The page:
Call for Breakout Session Proposals Submission Form

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Part 1: Speaker Information 

Helpful Hint: Breakout Sessions may include up to three (3) speakers. Multiple perspectives on an issue that offer rich discussion are highly desirable. Please consider speakers for your session that represent:
  • More than one organization
  • Diverse perspectives from implementers, funders, researchers, youth leaders, technical assistance providers, trainers, educators, policy makers and/or the private sector
  • Emerging economies 
  • Youth voice and gender balance 

Helpful Hint: This should be the key contact person and the one responsible for coordinating the speakers proposed for this session.

Max 100 words.

Max 100 words.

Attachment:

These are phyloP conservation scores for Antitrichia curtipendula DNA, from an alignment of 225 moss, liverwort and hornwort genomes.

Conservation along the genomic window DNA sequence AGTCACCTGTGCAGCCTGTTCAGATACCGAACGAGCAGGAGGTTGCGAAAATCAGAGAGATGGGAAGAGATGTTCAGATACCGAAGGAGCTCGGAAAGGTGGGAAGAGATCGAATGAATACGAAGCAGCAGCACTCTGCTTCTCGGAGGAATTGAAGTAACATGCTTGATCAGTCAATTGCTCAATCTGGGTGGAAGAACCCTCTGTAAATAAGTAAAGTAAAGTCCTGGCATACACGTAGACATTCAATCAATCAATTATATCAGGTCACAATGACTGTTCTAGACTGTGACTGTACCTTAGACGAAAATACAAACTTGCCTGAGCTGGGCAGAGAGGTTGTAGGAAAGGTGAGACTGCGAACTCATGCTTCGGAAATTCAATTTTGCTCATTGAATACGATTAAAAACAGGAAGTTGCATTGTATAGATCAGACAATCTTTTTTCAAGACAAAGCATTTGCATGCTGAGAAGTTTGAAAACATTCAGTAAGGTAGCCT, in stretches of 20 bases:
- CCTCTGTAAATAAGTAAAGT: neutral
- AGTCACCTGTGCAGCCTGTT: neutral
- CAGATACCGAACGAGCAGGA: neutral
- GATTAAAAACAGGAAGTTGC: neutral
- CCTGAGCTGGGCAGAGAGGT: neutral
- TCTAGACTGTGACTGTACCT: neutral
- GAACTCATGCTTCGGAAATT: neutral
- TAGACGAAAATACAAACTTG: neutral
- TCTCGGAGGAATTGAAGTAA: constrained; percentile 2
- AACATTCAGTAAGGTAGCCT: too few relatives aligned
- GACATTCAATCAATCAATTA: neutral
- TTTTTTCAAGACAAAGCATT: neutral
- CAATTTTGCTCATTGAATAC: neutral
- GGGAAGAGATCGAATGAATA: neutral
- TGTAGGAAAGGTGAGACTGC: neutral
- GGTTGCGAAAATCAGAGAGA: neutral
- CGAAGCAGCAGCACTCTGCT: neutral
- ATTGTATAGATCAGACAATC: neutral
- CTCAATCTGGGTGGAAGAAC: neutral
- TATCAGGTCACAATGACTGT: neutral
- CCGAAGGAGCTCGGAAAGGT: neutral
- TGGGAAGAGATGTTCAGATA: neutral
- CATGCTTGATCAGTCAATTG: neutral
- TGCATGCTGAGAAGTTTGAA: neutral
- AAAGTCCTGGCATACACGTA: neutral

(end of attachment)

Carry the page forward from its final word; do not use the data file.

Max 100 words.

Part II: Technical Track Information and Selection

2016 Summit Theme: "Turning Points: How Do We Achieve Results & Scale in the Next Decade?"


Over the next decade, a billion young people will enter the job market. Advancing youth economic inclusion, impact and scale is therefore a global priority. How the international development community meets this challenge will be informed by critical demographic, economic and political shifts, coupled with technological innovations that change the way we learn, communicate and work:


·      Today, nearly half of all youth in developing nations are not engaged in work or study. How do we reach, and create pathways, for young people at the margins?


·      The global economy must create 600 million jobs over the next 10 years – five million jobs each month – to match projected youth employment rates. How will we bridge the gap between the demand for jobs, and job creation?